1. Why are symphonies important?
Most of us know a tune from a symphony, even if we don't know who it's by, or where it comes from. It could be the memorable cor anglais solo in that old bread commercial, which others might know as the song, 'Going Home'; or the drip slowly sliding down the outside of that big can of motor oil; or the Scottish bank advert with the catchy theme for plucked strings. In fact, we've been listening to themes from, respectively, Dvořák's 'New World' Symphony, Mahler's 7th, and the 'Playful Pizzicato' from Britten's Simple Symphony.
For classical music lovers, symphonies are the staple diet of concert-going. A typical concert programme might consist of an overture, a concerto and – after the interval – a symphony. There is a sense that a symphony is the real meat of a concert – the opportunity taken by composers to use all their technical skills to take listeners on a journey through the depths of their musical thinking. But when did symphonies start, and how have they changed over time? Is there a future for the symphony?
2. How do we define a symphony?
Stephen Johnson reviews the historical development ‒ and the meaning ‒ of the symphony from its earliest days to the present.
Over the course of 300 years, the term 'symphony' progressed from being a 'catch-all' phrase to describe an orchestral work in several movements, to something more standardised in the 18th century, before developing again through the 19th, sometimes including soloists and choruses; the form continued to develop in the late 19th and early 20th centuries as the more formal structures began to loosen again. What symphonies have in common across time is that they are about 'becoming' ‒ taking the listener on a journey which is like attending a play in several acts, or reading a book in several chapters: all different, but contributing to a satisfying whole.
3. Timeline: the symphony in history
Looking back, we can see that symphonies fall into distinct periods, which reflect musical developments furthered by each new generation of composers. And as time has gone on, composers have written symphonies on ever-expanding canvases: the 20th-century British composer Havergal Brian's 'Gothic' Symphony lasts three hours and is scored for 830 performers ‒ it received a rare performance at the BBC Proms in 2011. And among symphonies you can hear regularly in the concert hall, Mahler's works stand out: his Symphony No.3 lasts 100 minutes and the 8th (dubbed the 'Symphony of a Thousand') boasts a huge orchestra, soloists and chorus.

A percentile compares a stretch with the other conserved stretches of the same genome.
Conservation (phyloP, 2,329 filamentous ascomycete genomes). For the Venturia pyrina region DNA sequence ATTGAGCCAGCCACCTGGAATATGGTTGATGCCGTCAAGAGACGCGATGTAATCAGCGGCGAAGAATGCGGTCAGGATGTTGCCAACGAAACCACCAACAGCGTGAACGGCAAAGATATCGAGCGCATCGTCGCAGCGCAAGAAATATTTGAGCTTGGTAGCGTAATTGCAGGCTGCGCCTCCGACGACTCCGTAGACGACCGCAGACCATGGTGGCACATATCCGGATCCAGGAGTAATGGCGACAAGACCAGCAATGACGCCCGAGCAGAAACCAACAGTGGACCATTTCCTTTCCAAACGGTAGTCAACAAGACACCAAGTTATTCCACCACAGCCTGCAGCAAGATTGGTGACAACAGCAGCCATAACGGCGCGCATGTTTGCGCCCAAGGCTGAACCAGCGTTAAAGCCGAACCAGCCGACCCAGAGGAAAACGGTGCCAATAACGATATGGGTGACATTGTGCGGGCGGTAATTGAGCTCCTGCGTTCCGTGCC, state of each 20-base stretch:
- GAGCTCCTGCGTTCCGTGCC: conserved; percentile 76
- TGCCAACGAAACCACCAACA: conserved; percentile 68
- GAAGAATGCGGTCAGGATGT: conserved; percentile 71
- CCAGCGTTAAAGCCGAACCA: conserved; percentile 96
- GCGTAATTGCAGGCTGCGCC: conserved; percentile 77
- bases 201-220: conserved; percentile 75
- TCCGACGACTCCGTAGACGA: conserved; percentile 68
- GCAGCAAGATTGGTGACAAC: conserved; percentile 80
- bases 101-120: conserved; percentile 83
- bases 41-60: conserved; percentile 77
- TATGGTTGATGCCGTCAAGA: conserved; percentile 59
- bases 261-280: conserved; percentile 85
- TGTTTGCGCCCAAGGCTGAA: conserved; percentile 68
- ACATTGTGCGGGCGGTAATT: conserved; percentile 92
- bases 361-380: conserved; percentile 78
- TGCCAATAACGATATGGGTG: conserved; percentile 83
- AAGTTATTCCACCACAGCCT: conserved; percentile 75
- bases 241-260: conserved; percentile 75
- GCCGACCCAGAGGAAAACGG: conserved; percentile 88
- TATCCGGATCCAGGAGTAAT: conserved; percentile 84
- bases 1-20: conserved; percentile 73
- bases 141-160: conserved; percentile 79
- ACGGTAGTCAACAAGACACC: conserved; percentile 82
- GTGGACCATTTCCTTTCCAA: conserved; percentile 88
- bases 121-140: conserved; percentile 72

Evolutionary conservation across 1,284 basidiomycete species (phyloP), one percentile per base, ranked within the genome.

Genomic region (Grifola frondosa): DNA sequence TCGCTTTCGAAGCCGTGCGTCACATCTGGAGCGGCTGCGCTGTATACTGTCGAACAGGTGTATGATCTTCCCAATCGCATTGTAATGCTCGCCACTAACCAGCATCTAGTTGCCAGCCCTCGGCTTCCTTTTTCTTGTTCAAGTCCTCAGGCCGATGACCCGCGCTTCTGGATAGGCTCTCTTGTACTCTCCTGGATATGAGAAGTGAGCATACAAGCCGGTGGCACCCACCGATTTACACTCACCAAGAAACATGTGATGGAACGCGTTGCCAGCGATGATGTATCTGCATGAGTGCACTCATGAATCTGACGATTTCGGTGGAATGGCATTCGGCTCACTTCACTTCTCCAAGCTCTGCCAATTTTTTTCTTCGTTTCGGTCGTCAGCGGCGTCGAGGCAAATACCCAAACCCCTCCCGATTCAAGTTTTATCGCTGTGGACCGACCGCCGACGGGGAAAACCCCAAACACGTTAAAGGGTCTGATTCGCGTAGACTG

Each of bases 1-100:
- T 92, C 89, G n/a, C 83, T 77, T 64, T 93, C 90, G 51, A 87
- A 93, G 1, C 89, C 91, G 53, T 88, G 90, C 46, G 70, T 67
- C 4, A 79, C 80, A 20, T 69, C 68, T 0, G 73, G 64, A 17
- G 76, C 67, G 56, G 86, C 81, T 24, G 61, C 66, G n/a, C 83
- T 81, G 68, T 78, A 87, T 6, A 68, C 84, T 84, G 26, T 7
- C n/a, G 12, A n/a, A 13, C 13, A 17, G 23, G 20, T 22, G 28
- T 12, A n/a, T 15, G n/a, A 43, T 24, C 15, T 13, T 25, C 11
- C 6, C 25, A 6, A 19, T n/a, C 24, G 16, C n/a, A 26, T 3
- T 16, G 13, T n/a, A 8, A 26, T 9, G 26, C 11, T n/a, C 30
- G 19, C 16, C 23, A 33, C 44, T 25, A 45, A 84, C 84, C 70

4. Top Ten great symphonies
Who are some of the great figures of symphonic music? Click on the hotspots to find out, and hear their music.
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European capitals have been home to the world's great symphonists: Paris, Helsinki, Moscow and Prague are represented here, as well as a great concentration of composing talent in the Austro-Hungarian capital, Vienna.
5. Why do composers write symphonies?
For the last 300 years, composers have turned to the symphonic form. What keeps it alive?
Join Tom Service and Stephen Johnson in the Royal Albert Hall's Elgar Room to hear what they think keeps the symphonic form alive.
In 18th-century Europe, old certainties ‒ political and intellectual ‒ were being challenged by Enlightenment thinking. The symphony begins to emerge as a form which tries to reflect and make sense of that new turbulence. If Baroque music was about order, the new music was about instability. This marked the end of the Classical era and the beginning of the Romantic era. The new symphonies by composers such as Beethoven, Berlioz and Brahms delivered an intensely emotional message in a highly intellectually sophisticated way, but without telling the listener what to think ‒ a form of democratisation of music. Far from being dead, the symphony remains a potent form for composers today.
6. Why are symphonies important in our culture?
History's challenge to today's composers
‘O Symphony, what do you want of me?’ That’s a paraphrase of an 18th-century quote, but I can imagine any composer uttering it silently as they hunch over the manuscript paper, keyboard, sequencer, or software programme before they start writing a piece they have decided to call ‘symphony’. Today’s would-be-symphonists have to lug around a monstrous, Hydra-headed beast that’s pumped up with symphonic steroids, whose weight, richness, and diversity has been growing – magnificently, grotesquely, seriously, ironically – over the centuries. It’s amazing that any composer is brave enough to take up the challenge of attempting to slay it.
Except they do, and they are, right now, as you’re reading this. As Stephen Johnson has rightly said, it’s the privilege of every successive generation to indulge in the fantasy that they are living at the ne plus ultra of musical possibility, and it’s been disproved by every subsequent generation of composers. There are hundreds of composers for whom the principle of ‘the symphony’ means entering a world of musical possibility that can never fully be explored; as Julian Anderson wrote about his own Symphony, it means investigating ideas of ‘continuous transformation’, of ‘gradual growth and change’. Those concepts are, in some sense, common to all symphonists.
A secure future for the symphony
So the symphony – as specific form, as aesthetic idea, as limitless set of musical possibilities – will go on mattering in our culture. But that sense of the symphony’s boundlessness is not a new idea. For Sibelius, the genius of the symphony was to be found in ‘its strictness and style and deep logic, which requires that all its motifs must be linked to each other’, whereas for Mahler, conversely, ‘the symphony must be like the world. It must encompass everything.' The point is, they’re both right. The symphony can embody both of those extremes of specificity and universalism. And it can be everything in between – and much, much more…